St. Thomas points out the value of exterior expressions of sorrow—”tears and groans”—as a means of assuaging it. Indeed, for the author of the Summa Theologica, a psychologist before his time,
“a hurtful thing hurts yet more if we keep it shut up, because the soul is more intent on it: whereas if it be allowed to escape, the soul’s intention is dispersed as it were on outward things, so that the inward sorrow is lessened.” (I-II q. 38 a. 2).
Melancholy is accentuated if we do not accept our sadness. Let’s allow ourselves to cry and to talk about our sorrow. This will help us avoid falling into the trap of despair.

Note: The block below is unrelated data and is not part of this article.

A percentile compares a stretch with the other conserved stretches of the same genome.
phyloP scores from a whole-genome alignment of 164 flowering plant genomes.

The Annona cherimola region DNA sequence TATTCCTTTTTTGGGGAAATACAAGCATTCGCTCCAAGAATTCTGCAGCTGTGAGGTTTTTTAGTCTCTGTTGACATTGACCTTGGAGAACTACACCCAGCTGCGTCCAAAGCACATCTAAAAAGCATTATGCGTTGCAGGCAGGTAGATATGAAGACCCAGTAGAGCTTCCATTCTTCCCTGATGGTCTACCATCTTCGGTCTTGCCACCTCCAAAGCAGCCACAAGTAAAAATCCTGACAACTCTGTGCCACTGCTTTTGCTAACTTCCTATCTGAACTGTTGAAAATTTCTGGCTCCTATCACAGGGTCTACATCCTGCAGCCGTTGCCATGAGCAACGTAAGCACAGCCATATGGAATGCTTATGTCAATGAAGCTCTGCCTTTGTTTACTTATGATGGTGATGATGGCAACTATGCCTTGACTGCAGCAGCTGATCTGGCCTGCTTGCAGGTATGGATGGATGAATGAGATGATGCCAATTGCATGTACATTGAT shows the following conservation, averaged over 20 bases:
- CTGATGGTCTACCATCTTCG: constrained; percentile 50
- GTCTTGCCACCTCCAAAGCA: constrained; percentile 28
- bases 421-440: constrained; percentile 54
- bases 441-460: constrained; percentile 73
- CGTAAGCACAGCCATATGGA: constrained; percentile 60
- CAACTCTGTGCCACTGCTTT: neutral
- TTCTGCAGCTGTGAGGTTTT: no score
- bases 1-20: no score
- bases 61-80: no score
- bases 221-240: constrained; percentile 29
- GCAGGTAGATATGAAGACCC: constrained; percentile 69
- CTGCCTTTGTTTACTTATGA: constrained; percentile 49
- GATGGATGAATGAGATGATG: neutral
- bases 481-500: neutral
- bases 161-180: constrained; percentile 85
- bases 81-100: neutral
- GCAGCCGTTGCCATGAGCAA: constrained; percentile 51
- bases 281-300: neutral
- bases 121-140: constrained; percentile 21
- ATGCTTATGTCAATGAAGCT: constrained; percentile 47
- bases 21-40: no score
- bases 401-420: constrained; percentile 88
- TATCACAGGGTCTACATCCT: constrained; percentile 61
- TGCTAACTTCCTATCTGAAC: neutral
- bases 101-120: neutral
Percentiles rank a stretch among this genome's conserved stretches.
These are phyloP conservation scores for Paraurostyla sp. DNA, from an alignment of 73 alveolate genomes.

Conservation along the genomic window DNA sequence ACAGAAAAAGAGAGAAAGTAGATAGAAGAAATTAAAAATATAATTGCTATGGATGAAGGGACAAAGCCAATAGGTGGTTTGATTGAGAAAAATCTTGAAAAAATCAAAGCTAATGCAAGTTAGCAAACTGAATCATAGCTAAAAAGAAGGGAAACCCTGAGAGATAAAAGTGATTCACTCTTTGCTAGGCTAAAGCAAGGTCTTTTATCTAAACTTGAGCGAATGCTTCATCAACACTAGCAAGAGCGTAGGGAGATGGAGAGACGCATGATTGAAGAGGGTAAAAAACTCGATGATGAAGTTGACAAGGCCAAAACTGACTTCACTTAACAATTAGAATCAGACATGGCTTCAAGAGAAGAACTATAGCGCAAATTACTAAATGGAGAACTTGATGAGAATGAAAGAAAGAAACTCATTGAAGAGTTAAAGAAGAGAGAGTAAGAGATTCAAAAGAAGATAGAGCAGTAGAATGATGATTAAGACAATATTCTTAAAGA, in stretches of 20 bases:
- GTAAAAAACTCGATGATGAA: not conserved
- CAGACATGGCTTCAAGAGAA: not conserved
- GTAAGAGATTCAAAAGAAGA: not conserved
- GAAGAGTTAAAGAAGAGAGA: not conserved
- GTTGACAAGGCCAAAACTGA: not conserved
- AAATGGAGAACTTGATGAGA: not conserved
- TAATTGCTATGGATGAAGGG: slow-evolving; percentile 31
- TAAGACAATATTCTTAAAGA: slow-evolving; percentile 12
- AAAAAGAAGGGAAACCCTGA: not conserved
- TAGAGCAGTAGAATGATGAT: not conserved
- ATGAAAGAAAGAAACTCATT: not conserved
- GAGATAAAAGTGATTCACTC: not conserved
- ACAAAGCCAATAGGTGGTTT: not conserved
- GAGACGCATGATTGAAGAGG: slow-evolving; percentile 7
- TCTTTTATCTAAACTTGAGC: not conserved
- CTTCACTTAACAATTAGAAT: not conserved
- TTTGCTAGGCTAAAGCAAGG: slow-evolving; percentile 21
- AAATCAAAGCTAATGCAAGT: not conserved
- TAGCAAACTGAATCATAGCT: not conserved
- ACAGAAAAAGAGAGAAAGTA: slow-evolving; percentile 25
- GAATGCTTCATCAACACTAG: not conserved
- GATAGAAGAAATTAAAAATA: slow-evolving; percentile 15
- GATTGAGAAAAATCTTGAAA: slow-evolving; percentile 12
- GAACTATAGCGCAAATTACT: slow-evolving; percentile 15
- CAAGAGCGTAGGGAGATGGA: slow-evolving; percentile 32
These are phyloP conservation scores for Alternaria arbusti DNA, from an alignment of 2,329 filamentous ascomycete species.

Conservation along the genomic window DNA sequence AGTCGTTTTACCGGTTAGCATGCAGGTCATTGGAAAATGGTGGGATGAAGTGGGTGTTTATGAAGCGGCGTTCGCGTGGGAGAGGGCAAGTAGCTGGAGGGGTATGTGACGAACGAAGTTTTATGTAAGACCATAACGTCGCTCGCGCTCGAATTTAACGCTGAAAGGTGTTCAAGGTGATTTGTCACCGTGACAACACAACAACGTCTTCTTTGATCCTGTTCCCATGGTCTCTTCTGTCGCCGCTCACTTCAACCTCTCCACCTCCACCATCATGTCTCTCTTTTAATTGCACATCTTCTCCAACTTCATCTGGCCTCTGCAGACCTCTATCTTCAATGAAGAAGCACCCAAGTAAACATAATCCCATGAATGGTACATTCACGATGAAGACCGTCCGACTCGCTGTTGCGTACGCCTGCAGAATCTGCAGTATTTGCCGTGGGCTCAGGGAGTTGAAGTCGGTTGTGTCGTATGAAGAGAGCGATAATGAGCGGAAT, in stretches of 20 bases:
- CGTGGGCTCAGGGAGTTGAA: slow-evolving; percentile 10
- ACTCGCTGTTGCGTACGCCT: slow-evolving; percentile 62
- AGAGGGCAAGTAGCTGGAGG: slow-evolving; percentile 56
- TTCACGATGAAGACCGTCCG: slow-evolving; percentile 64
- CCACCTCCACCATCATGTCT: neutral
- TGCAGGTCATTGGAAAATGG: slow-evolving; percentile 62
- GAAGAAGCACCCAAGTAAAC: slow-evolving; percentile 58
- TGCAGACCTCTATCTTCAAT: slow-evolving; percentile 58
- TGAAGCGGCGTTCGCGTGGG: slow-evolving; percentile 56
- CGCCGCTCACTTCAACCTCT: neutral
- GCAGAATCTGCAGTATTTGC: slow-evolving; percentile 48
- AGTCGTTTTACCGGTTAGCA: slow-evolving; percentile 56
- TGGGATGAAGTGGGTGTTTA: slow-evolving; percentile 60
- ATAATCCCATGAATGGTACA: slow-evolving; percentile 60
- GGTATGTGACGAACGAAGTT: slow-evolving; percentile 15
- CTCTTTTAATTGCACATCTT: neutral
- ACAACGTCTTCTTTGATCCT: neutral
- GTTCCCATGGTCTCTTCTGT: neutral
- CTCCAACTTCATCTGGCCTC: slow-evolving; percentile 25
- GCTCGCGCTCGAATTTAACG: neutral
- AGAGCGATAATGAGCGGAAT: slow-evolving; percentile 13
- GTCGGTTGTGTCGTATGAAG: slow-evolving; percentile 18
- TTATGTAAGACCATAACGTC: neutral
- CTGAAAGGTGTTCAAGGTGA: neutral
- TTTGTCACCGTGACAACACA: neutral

Pope Francis strongly encourages this, saying, “Some realities of life are only visible once our eyes have been cleansed by tears. I enjoin you all to ask yourselves: Have I learned to cry?”
“Our world today needs weeping!” he exclaimed
Maybe my first step (and it's a ginormous one) will be to allow myself to laugh and cry in public. I can invite those who role their eyes to join me.